LEBANON, Pa. — For every FFA member, a supervised agricultural experience is required. But not every FFA member turns that SAE project into a career.
Kevin Heagy did just that.
About 12 years ago, Heagy, now 26, started growing and selling pumpkins as his supervised experience.
Today, his booming business, Heagy’s Pumpkins and Produce, has expanded to include more pumpkin varieties, mums and a variety of produce.
Heagy said he started growing pumpkins because he wanted to do something a little out of the ordinary.
“I just like growing different things,” he said. “Pumpkins is what got me into produce.”
After graduating high school in 2014, he began expanding the operation to include produce and mums. But, Heagy said, pumpkins are still one of his favorite things to grow — and they’re a customer favorite.
Almost everything sold at Heagy’s stand is grown at the farm, where fields and high tunnels line the lane.
Four acres are designated for 40 varieties of pumpkins and gourds.
The acreage for pumpkins hasn’t increased over the years, but Heagy has been able to get more of the fall favorite.
“With pumpkins, each year we keep getting better yield,” he said.
Mums are also a popular seller, with red and yellow being the most sought-after colors. And Heagy sells corn shocks and straw bales for additional autumn decorations.
“We gear up for fall time,” he said.
His sister, Megan Hostetter, also works full time on the produce farm. She agrees that fall is their busiest time of year, with strawberry season coming in second place.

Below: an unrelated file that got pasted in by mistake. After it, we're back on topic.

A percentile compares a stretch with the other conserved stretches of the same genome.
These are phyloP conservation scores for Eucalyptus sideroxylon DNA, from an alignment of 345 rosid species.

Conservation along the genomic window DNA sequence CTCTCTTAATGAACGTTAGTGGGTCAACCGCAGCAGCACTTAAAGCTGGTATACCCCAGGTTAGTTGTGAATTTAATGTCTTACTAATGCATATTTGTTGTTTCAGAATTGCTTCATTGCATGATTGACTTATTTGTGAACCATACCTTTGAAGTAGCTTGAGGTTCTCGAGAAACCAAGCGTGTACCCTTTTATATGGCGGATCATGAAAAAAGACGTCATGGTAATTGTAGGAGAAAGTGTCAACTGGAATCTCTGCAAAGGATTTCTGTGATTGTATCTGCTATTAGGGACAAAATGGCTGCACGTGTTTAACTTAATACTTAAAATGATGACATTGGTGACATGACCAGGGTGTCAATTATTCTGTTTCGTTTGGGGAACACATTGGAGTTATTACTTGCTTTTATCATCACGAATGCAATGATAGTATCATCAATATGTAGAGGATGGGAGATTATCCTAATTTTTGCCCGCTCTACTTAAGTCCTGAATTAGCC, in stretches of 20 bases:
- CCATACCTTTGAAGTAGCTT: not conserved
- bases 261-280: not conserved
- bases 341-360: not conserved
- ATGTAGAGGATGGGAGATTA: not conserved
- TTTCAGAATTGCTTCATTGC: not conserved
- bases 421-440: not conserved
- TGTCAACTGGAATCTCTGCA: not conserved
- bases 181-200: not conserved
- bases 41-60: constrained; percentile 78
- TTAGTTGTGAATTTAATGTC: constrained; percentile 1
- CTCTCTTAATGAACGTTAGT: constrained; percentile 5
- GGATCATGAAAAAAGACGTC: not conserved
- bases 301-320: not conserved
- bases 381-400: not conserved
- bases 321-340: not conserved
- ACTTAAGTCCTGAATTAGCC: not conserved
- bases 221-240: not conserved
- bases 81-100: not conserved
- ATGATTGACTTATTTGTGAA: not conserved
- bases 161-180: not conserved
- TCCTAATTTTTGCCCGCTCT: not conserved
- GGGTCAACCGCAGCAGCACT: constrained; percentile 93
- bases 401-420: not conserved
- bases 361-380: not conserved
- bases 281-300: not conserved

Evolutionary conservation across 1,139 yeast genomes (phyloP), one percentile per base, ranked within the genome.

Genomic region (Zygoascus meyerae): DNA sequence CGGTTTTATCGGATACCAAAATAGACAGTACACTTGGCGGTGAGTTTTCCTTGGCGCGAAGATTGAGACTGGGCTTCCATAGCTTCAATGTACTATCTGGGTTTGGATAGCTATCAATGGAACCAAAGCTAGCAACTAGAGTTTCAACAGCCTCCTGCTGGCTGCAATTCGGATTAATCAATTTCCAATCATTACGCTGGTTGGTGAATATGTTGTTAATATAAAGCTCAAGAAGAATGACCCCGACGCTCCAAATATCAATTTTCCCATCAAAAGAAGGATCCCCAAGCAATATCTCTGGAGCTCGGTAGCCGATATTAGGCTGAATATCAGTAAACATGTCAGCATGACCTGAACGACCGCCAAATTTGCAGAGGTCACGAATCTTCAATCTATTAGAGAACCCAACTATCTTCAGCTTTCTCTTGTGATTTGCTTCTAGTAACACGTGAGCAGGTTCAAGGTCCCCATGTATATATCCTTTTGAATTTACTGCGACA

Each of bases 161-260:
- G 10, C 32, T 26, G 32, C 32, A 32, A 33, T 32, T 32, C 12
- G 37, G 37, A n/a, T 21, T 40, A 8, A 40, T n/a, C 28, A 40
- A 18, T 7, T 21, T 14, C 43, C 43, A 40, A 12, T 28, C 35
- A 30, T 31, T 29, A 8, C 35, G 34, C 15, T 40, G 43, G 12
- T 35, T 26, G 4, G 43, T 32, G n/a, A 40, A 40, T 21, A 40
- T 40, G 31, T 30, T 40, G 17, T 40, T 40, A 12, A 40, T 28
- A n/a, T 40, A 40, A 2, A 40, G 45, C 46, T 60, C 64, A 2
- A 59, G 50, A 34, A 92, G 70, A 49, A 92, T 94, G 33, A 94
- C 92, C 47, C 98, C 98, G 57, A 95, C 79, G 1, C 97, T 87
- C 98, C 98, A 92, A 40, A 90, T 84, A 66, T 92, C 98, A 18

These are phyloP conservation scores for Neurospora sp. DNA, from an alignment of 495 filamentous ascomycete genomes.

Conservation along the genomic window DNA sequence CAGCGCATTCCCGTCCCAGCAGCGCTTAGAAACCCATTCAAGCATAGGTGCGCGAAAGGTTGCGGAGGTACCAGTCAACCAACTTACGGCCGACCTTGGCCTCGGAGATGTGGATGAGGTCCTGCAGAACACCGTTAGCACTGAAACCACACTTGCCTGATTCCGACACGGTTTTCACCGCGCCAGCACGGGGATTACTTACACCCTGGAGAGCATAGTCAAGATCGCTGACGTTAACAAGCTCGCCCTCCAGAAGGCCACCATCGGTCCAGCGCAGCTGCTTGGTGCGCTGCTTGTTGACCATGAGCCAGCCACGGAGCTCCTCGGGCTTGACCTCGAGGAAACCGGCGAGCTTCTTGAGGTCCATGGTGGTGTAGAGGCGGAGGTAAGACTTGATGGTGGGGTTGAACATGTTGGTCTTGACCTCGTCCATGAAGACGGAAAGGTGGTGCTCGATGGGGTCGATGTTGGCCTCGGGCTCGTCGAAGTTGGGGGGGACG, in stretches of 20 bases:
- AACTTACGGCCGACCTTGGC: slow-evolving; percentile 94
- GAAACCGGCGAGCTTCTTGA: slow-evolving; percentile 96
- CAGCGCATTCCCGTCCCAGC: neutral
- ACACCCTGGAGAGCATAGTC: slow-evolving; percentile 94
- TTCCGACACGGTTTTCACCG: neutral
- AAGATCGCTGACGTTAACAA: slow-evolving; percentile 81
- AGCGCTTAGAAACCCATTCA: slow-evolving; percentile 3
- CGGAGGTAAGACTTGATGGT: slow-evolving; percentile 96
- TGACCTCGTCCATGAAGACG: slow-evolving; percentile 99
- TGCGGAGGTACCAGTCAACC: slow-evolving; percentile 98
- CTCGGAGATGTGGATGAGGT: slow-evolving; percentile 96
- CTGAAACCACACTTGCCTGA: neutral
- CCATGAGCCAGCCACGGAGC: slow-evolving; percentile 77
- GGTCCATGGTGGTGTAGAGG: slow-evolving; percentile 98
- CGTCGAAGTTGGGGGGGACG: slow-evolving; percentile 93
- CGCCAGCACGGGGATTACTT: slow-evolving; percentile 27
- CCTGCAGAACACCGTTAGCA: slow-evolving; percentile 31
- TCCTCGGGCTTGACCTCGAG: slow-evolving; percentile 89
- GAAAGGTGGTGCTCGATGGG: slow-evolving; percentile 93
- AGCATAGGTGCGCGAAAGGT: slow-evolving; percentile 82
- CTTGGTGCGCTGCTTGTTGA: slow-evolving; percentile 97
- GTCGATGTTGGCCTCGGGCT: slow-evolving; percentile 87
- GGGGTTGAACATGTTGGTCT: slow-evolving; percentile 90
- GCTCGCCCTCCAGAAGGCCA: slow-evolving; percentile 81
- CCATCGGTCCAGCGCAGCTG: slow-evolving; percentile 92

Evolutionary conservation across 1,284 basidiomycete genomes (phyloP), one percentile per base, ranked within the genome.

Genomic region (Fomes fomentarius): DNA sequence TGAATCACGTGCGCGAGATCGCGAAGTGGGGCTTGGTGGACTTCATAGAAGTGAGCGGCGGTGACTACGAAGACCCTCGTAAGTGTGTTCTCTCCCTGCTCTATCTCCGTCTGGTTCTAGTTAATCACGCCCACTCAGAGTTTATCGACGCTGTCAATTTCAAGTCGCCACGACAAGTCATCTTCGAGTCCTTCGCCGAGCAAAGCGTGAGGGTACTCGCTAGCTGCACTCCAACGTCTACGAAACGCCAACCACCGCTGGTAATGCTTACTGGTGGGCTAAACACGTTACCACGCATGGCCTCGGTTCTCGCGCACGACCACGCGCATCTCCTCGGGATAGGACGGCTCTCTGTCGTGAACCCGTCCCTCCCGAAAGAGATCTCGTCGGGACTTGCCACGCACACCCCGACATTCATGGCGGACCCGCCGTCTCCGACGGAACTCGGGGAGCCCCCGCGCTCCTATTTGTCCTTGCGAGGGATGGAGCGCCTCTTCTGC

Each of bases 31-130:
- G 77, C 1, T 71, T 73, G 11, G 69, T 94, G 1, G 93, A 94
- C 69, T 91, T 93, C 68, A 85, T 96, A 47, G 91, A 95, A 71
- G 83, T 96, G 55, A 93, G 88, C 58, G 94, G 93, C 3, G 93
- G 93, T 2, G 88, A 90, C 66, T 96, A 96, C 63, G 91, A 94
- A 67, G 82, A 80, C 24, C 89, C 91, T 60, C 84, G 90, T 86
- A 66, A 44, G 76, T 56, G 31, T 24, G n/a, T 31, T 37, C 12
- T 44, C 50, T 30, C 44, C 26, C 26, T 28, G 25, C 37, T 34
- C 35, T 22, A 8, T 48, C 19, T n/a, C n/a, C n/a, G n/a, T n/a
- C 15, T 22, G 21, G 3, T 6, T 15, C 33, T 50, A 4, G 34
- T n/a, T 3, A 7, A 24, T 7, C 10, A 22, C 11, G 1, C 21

Heagy said business has grown each year, and the pandemic fueled consumers’ desire to buy local.
“The produce took off a lot like two years ago,” Hostetter agreed.
But even with the height of the pandemic in the rear-view, sales continue to increase.
“People still want to buy local,” Heagy said. “Plus, the taste is a lot better.”
During the early fall months, Heagy’s produce shed is stocked full of options including cucumbers, zucchini, tomatoes, peppers, eggplant, watermelon, cantaloupe, potatoes and more.
“Basically, everything is grown right here,” Heagy said.
The farm is located just north of the city of Lebanon, which helps keep a steady flow of customers.
Heagy relies mostly on word-of-mouth advertising. He also has some large signs along the busier roads leading into the city.
“We always tell people we’re the first farm outside of the city,” said Eileen Heagy, Heagy and Hostetter’s mother.
Hostetter also started a Facebook page for the farm to help with advertising.
The farm stand is open year-round, six days a week.
Though offerings are fewer in the winter, the stand sells eggs — fresh from the farm, of course — baked goods made by Eileen, and a few other things.
In addition to selling direct-to-consumer at the farm stand, Heagy sells some produce at auctions in Lebanon and Lancaster, as well as selling mums at some local stores.
The Heagy family also raises beef cattle and grows corn, wheat, soybeans and alfalfa hay.